The pleasure is heightened by the satisfaction of feeling thrifty. Rising gas and grocery prices really dented our checking account over the summer, and we have pulled the fiscal belt in a notch. I don't mind so much, though it's meant passing the floral display at the supermarket with a wistful sigh the past several weeks. But our big picture is looking good, and after last year, "tight" is a relative term.

There's a world of difference between our situation now and then, but one thing I've really noticed is that we have lots more company. I can't say it makes me happy that legions more families are feeling pinched, but it's certainly less lonely out here on the edge than it was a year ago. And I don't like that people are stressed and worried for the future the way we were, but I do like how the present economy is fostering a culture of resourcefulness and mindfulness about consumption.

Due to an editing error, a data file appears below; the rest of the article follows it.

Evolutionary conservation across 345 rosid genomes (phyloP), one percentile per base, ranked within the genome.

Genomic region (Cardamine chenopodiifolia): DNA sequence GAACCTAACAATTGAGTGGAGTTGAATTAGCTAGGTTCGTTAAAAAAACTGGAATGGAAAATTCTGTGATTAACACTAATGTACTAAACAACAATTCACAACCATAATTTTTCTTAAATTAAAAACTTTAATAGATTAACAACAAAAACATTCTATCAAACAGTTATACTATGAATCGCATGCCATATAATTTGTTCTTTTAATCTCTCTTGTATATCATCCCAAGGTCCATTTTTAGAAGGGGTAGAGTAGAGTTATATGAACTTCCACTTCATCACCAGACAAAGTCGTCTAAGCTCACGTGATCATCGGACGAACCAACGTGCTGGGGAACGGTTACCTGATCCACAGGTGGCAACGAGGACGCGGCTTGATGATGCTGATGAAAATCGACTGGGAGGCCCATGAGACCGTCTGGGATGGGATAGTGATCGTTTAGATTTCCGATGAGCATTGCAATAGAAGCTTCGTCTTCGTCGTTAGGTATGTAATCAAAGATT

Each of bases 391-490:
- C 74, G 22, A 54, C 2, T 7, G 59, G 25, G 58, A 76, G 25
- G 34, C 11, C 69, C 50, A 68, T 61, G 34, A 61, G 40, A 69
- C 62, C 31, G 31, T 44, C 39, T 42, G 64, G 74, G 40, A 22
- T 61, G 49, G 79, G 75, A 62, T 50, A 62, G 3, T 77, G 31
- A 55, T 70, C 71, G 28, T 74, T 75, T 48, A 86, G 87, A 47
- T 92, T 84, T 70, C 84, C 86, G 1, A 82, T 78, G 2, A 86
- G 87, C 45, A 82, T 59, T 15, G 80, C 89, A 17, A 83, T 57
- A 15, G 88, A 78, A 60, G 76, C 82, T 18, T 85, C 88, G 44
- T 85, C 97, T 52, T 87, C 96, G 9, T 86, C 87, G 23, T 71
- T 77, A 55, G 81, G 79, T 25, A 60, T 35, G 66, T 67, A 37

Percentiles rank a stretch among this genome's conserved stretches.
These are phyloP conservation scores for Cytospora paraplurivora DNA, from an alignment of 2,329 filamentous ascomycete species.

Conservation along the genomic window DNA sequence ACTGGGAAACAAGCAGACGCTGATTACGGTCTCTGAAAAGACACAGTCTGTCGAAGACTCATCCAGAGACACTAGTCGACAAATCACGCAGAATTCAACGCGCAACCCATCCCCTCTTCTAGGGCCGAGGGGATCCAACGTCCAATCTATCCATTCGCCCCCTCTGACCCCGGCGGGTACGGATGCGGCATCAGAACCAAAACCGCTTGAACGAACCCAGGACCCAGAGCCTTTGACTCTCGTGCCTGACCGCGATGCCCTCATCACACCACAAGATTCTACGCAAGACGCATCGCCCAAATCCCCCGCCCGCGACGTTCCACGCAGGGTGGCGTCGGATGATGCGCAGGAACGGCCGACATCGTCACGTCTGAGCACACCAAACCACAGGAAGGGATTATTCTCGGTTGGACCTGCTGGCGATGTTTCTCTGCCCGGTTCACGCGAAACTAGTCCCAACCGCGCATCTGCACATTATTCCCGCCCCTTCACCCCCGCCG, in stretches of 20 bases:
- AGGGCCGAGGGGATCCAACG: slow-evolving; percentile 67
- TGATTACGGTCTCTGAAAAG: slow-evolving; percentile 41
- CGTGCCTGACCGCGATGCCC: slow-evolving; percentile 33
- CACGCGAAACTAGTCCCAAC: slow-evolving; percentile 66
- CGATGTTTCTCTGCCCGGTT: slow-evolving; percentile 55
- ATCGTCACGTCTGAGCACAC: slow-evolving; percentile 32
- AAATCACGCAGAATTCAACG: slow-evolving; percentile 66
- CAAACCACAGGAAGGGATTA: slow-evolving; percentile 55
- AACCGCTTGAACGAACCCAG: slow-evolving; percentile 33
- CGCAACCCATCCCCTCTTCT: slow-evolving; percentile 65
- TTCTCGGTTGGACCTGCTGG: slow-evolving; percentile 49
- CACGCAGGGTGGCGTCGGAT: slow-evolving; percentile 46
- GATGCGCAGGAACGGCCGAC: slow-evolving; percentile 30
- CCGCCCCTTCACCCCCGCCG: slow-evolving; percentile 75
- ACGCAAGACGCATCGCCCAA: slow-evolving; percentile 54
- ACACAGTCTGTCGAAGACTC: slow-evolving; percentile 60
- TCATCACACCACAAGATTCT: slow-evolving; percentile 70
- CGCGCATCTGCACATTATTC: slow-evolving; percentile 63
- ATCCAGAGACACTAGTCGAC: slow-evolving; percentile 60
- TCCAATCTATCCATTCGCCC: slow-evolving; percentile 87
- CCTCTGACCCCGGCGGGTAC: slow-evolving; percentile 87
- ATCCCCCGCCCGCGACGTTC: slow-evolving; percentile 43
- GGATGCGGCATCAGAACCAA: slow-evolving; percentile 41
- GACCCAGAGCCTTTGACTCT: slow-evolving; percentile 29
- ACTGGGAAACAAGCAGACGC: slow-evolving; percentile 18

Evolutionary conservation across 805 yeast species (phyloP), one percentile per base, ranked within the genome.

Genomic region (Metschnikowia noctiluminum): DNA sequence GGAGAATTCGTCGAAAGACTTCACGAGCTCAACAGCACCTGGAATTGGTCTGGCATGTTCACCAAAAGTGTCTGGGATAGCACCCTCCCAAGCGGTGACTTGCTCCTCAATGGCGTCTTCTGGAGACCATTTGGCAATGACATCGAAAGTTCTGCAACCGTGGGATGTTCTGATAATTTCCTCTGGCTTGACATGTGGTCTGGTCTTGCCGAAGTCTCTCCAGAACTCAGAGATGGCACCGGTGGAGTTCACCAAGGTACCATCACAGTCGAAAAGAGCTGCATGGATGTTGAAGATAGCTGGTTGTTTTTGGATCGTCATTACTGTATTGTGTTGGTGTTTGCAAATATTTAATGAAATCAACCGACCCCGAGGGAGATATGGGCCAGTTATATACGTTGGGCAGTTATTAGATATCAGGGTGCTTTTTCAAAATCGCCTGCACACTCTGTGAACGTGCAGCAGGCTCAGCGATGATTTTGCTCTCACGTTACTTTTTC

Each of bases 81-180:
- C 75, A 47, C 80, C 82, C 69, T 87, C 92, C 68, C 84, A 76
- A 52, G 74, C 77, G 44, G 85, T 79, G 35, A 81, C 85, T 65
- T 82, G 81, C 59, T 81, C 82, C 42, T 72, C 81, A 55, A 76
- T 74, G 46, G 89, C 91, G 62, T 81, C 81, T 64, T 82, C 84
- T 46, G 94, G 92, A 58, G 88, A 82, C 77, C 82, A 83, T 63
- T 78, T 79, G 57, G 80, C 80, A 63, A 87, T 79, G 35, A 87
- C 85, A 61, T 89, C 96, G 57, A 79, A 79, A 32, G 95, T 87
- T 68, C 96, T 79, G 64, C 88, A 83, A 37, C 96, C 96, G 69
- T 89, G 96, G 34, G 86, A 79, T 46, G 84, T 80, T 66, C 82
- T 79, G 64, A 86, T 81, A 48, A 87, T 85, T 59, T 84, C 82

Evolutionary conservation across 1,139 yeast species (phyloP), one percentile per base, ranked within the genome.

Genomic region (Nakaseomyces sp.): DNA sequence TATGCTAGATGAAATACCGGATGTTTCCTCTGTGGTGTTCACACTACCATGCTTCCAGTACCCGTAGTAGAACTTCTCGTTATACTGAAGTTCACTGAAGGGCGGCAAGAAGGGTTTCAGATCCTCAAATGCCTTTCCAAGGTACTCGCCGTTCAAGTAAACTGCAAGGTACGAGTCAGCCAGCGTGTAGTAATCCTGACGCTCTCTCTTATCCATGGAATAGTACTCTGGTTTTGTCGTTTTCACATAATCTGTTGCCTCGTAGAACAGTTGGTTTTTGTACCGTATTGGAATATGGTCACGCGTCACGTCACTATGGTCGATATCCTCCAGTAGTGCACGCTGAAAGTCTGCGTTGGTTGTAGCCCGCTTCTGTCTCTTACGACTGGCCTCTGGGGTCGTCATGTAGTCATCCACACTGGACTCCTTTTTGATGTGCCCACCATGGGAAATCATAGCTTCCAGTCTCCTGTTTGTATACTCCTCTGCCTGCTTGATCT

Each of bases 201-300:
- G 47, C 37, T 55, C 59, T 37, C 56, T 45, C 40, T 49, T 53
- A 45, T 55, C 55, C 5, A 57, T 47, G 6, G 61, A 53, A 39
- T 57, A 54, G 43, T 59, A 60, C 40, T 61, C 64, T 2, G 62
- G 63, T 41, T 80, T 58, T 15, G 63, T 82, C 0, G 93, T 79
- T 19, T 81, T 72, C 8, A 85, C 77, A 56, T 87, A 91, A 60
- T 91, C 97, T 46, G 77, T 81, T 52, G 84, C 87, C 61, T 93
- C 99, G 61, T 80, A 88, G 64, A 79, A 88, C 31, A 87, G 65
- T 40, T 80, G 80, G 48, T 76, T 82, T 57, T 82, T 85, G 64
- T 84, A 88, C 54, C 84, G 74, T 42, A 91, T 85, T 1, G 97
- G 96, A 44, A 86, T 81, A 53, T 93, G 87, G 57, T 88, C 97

It's becoming socially acceptable among a widening circle of people to raise chickens, clip coupons, drive a smaller car, stay home for vacation, grow vegetables, share leftovers, talk about money. There's a lot of creativity going into the problem of how to extract more from less, and there needs to be.

But you know, we're a nation of extremes, which is probably why I feel so at home here. Frugality can become its own kind of obsession and diversion in the same way consumerism can. Case in point, my coupon clipping. I think I've finally found the middle path, thanks to an online service that highlights optimal savings for me, but for a few years, I would spend hours a week on coupons. I got a hunter-gatherers' adreneline surge from seeing that I'd saved forty or fifty bucks on groceries. But broken down into an hourly wage, it really wasn't much. And it was keeping me from things that I am good at, that pay better, that make me happy, that I believe were given to me to do when I picked up my orientation packet at the door.

My major in life happens to be writing. But it could have just as easily been baking or homemaking. Just because one of those things is my thing, doesn't mean I think it's more valuable than the others. It's a question of being aware of where your gifts lie, and making sure the bulk of your effort serves the answer.